What is on your mind?

Learning more about your medical condition and upcoming treatment can be like learning a whole new language. The following information explains some of the basics of a craniotomy, including the types of craniotomy and when they might be indicated. The goal is to help you better understand the procedure itself and the role it plays in your treatment path, providing you confidence and peace of mind about your upcoming treatment.

What is a Craniotomy?

Before discussing the types of craniotomy, it’s important to understand the basic procedure itself. During a craniotomy, a surgeon removes a small section of the skull in order to access the area of interest. Following the procedure, the piece of skull is replaced. This should not be confused with another procedure, a craniectomy, where the section of bone is not replaced. Once the bone is replaced, the scalp is closed, typically with sutures or staples.

There are many conditions for which a craniotomy may be part of the treatment. Your doctor may need to gain access to a site to remove a portion of a tumor, correct a vascular malformation or any other treatment goal that requires removal of a portion of the skull. If your doctor has recommended a craniotomy as part of your treatment plan and you have questions, he or she would be the best person to explain the details in your individual case.

The Different Types of Craniotomy

There are different types of craniotomy, classified based on factors such as location, size and the technology used in the procedure. You may come across some of these classifications, either in conversation with your own doctor or while doing your own research, so it can be helpful to review what the different types of craniotomy mean.

Based on Location

Though you may not realize it, your skull is made up of multiple different bones, including the frontal, occipital and temporal bones. You may hear the term “frontal craniotomy.” This means the access is made through the frontal bone of the skull, an area around the forehead. An occipital craniotomy is made in the occipital bone, at the back of the head. Similarly, you may hear the term “temporal craniotomy”, “parietal craniotomy” and so on.

Based on Size

You may also see reference to types of craniotomy based on differences in size. For example, the smallest type of craniotomy is a burr hole craniotomy. Another is a keyhole craniotomy, which is a minimally invasive approach in which the surgeon creates an opening just large enough to fit an endoscope, discussed below.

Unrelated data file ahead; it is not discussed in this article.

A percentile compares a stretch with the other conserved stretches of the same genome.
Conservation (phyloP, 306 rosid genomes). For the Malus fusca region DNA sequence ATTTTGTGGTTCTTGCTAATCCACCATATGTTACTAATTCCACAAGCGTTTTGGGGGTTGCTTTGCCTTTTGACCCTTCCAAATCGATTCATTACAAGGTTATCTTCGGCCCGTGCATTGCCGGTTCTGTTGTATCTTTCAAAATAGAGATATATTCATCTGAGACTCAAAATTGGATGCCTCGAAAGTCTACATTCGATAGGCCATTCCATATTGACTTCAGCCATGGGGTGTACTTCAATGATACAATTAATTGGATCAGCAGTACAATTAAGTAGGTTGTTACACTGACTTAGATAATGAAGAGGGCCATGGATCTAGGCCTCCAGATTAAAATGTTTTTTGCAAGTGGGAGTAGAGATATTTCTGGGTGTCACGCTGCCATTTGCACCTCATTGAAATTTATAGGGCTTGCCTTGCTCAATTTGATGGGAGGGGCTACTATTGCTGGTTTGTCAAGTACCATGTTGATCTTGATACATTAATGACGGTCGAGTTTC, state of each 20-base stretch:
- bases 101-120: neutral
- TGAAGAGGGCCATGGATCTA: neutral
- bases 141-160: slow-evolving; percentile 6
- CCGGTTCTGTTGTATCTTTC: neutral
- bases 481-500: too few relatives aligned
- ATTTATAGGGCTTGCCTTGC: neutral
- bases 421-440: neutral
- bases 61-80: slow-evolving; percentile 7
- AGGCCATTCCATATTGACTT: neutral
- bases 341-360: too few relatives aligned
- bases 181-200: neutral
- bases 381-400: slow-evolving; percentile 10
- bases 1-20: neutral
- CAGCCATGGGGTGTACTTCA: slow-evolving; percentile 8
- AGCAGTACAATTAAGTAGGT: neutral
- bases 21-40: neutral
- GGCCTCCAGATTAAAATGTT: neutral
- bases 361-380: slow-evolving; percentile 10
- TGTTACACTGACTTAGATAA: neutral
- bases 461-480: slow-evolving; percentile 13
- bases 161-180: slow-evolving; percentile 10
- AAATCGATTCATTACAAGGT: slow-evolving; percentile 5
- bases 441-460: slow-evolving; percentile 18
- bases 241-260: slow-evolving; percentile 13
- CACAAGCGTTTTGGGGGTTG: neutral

Based on Surgical Technique

Sometimes types of craniotomy are classified based on the technology or technique used by the neurosurgeon.

One particular type of craniotomy is a stereotactic craniotomy. Stereotactic surgery is the use of three-dimensional imaging to precisely target a treatment area. This procedure is performed in an operating room. Your neurosurgeon will use imaging techniques, such as magnetic resonance imaging (MRI) or computerized tomography (CT) to develop a three-dimensional model of the treatment area. Then, using computer software, the neurosurgeon can determine exactly where to make incisions, reducing the size of the craniotomy and increasing precision.

Follow Up with Your Personal Doctor

Because there are many types of craniotomy and a wide variety of conditions treated with the procedure, it is important to maintain open communication with your personal doctor. He or she will be the best person to discuss which craniotomy technique you will be undergoing, which of the above classifications might apply to you and what you can expect during the recovery process. If you have any questions or concerns about your particular procedure, he or she will be able to answer them for you, setting your mind at ease before, during and after your treatment.

As you move forward along your treatment path, continue to educate yourself about your condition and any procedures you have scheduled. Self-education is a powerful way to set your mind at ease throughout the process. The more informed you are as a patient, the more active role you can play in your care, giving you confidence and calmness and allowing your energy to be channeled towards the recovery process.